Our Duty to Treat Opioid Use Disorder in Corrections
By Brent Gibson, MD, MPH, CCHP-P
Chief Health Officer, NCCHC
On June 22, NCCHC held an incredible webinar with national experts on the treatment of opioid addiction in correctional facilities. While the audience was largely clinicians, our talk was not intended to be technical because I can’t emphasize enough how important it is for any leader in correctional health care (or corrections in general) to have a handle on the basics of treating people addicted to opioids.
Important takeaway points include:
- Every incarcerated person deserves access to all FDA-approved medications for treatment of opioid use disorder (provided in an environment of comprehensive services, including behavioral health)
- Anyone choosing to practice in a correctional setting has a duty to learn how to treat these patients with standard-of-care medicine or how to immediately access these services
- Correctional leaders have a duty to provide the environment and the means that providers need to provide appropriate patient care and fulfill their professional and ethical obligations to their patients.
These together are critical to access to constitutional health care—patients are seen by qualified health care professionals, are rendered a clinical judgment, and receive care that is ordered—a founding value of the National Commission.
Regrettably, when working in the field and speaking with my colleagues across the nation, I have become aware that misunderstanding of the basics, among clinical and nonclinical professionals alike, leads to substandard care. This problem is widespread. For example, some believe that offering one or some medications (but not all) constitutes an adequate medication-assisted treatment program, others feel that providing agonist treatments to lessen the symptoms of withdrawal is sufficient, and yet others believe that antagonist treatment can be used as a stand-alone approach to treatment. There are also the extremes that behavioral health treatment alone or medication alone will suffice to treat patients suffering from this complex disorder.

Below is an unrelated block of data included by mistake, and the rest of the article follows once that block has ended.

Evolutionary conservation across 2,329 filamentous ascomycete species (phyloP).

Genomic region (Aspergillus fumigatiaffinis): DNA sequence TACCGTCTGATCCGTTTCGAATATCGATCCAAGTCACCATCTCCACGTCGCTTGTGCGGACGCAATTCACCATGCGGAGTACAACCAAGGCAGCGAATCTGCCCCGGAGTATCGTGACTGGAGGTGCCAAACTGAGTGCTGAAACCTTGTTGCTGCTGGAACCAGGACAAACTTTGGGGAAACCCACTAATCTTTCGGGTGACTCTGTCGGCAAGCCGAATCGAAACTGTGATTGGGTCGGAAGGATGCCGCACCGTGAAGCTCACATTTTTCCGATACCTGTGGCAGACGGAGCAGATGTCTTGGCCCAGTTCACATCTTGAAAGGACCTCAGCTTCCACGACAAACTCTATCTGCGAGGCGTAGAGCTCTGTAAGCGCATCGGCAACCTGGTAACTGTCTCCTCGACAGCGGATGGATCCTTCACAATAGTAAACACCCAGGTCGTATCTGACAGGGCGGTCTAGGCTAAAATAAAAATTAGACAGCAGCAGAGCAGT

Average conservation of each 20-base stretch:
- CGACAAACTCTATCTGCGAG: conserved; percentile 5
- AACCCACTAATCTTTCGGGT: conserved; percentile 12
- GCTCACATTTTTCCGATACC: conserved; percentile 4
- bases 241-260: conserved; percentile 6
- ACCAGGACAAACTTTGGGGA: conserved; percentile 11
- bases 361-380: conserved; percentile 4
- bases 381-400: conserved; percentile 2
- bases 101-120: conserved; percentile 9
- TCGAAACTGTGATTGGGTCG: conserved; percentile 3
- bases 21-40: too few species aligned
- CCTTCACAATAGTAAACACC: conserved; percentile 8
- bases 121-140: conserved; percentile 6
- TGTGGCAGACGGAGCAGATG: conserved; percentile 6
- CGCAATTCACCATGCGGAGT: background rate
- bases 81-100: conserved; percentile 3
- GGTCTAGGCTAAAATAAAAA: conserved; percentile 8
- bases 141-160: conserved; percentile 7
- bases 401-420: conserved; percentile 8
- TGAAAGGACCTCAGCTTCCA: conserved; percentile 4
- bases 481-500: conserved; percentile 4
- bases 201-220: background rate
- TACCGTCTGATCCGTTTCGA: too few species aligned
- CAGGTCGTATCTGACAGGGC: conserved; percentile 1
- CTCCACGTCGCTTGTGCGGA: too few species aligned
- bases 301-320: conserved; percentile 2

Another problem I see is best described as making comprehensive treatment (including medications) available only to certain classifications of patients, such as pregnant women. Finally, for reasons that are not clear clinically, programs will continue medication that was administered in the community but will not attempt to treat OUD sufferers who are not in a current treatment program. I have also seen cases where security concerns lead to discontinuation of comprehensive care, without development of viable alternatives, a practice that smacks of health care being used as a punitive measure.
None of the things I have described is acceptable nor constitute adequate health care in a correctional setting. Solutions must be immediately developed. There is so much at stake and solutions are within reach of any correctional program. Expensive or complicated approaches are not required. What is required is commitment, focus, and follow-through.
If you have not viewed our webinar, I strongly urge you to do so now. The lives of your patients depend on it.